Hartford’s Union Brew


Interior of Otto Henning’s cafe, Temple Street, Hartford, 1905. Connecticut Historical Society

By Steve Thornton

(c) Connecticut Explored Inc. Summer 2017

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At the start of the 20th century, more than 180 saloons and taverns crowded Hartford streets. Two dozen were located on Front Street alone. There were twice as many bars in the city as there were churches and temperance groups combined, according to the listings in the 1901 Geer’s Hartford City Directory.

The Bartenders Union Local 200 organized in 1900, fighting for and winning a standard 62-hour work week. They improved bartenders’ wages as well, from an average of $9 to $15 a week.

Geer’s City Directory, 1902

Brewery workers—the men who made the popular product the bartenders served—hoped to make similar gains. Four breweries operated in Hartford in 1902: Hubert Fischer Brewery (founded in 1886), Ropkins & Company (founded 1893), The New England Brewing Co. (founded 1897), and Aetna Brewing Company (founded 1900). It was a period of widespread labor agitation. In an effort to put pressure on the beer companies, in 1901 all Hartford saloons sold a glass of beer for a nickel. But if a thirsty man bought the same beer from a shop without a union card hanging behind the counter, it would cost him two dollars. The local Hotel, Restaurant and Bartenders’ Union, in solidarity with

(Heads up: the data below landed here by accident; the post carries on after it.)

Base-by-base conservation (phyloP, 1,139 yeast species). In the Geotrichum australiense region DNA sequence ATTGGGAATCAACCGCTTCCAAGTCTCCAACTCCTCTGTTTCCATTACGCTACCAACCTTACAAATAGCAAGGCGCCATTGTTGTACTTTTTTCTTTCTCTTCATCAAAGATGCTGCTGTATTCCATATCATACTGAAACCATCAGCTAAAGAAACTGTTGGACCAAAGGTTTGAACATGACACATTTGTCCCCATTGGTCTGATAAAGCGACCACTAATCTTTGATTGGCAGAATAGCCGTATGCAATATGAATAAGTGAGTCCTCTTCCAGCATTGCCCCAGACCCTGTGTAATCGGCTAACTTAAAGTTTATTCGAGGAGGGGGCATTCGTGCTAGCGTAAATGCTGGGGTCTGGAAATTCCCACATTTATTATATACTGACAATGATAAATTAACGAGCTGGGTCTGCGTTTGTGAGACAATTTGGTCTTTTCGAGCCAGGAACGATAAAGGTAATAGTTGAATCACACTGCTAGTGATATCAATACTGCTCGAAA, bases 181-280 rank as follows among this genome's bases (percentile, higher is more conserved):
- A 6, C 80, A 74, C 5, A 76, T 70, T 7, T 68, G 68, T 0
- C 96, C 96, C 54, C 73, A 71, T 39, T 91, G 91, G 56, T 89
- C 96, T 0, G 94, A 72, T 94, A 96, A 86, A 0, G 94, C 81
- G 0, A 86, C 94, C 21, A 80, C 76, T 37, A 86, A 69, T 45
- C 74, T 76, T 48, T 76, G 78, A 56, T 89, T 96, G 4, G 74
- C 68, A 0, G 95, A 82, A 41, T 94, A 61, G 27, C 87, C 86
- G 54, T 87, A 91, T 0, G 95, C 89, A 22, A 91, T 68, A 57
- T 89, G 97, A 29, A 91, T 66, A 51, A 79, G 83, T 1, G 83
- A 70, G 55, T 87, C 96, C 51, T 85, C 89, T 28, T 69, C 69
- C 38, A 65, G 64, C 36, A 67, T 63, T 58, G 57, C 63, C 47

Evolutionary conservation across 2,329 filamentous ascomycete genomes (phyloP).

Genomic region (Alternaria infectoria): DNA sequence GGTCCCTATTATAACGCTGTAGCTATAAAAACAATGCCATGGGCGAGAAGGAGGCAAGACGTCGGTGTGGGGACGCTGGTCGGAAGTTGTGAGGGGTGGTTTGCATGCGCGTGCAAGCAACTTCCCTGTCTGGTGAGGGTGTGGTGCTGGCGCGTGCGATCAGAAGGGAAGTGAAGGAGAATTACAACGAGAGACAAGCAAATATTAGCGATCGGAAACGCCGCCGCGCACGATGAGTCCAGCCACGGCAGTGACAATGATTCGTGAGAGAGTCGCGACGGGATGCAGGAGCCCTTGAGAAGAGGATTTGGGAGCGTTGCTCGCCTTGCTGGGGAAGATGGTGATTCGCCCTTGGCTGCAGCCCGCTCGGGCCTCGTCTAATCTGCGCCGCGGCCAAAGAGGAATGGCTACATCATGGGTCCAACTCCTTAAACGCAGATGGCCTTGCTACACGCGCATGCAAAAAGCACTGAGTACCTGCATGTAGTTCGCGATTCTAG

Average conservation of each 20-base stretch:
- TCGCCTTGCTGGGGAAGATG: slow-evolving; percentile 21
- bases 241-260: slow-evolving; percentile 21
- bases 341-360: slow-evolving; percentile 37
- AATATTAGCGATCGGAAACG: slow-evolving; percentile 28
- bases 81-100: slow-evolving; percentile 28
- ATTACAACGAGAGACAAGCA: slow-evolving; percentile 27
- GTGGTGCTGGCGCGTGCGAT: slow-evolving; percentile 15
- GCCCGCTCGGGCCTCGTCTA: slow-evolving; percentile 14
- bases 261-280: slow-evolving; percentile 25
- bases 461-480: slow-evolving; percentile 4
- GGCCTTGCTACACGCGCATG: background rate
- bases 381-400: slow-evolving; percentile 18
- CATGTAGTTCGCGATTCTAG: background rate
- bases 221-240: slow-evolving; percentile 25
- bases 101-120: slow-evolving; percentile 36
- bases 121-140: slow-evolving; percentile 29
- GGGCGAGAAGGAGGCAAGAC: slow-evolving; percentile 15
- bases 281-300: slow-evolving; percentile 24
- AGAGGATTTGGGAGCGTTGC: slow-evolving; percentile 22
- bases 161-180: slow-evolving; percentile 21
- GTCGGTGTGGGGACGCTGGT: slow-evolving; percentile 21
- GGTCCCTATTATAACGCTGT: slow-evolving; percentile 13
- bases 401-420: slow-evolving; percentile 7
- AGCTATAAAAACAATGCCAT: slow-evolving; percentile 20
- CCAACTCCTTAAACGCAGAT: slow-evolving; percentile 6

Geer’s City Directory, 1902

the Local 35 of the Brewery Workmen, posted warnings in every union hall that the penalty for drinking a “scab” beer would cost union men roughly a day’s pay.

How such a fine was enforced is not known, but the point was clear: Hartford was a union town. The beer penalty reminded thoughtless workers that union solidarity was their only weapon against exploitation. An injury to one was an injury to all.

Local 35 was seeking the eight-hour day and better job security during slow production times in winter. As The 

Geer’s City Directory, 1902

Hartford Courant reported (“The Beer Situation,” April 7, 1902), they bargained for more than a month, and several times the workers postponed the one final action that would force the bosses to settle—a strike. 

In the meantime, company owners were making plans of their own. They began to work together to resist the demands of Local 35. The companies decided they would no longer choose their new employees from the Brewers’ Union hiring hall. The owners believed that the closed shop, as it came to be known, was a further restriction on management rights. If they needed a skilled “stationary

Geer’s City Directory, 1902

engineer,” they argued, they should be able to hire one even if he wasn’t a Brewer’s Union member. Another major sticking point was how to handle the termination of a brewery worker. Owners wanted an outside arbitrator, mutually agreed-upon with the union, to make the final decision. The workers wanted a say in the dismissal.

In a real sense, this was not the traditional labor fight over wages and hours. It was about power. The owners had reportedly agreed to wage increases but were holding out for concessions on hiring and firing practices. For the union, who was on the job was as important as how much he was paid.

In no other trade were such rules in effect, the owners complained. They claimed in The Courant on April 11 that brewery unions in Boston, Springfield, and Buffalo had tried and failed to win these demands. That same day, workers struck all the Hartford breweries. Beer that had just been produced stayed in the plants. “We believed that the bosses had broken their word” on demands already settled, union spokesman Richard Merchenz told The Courant.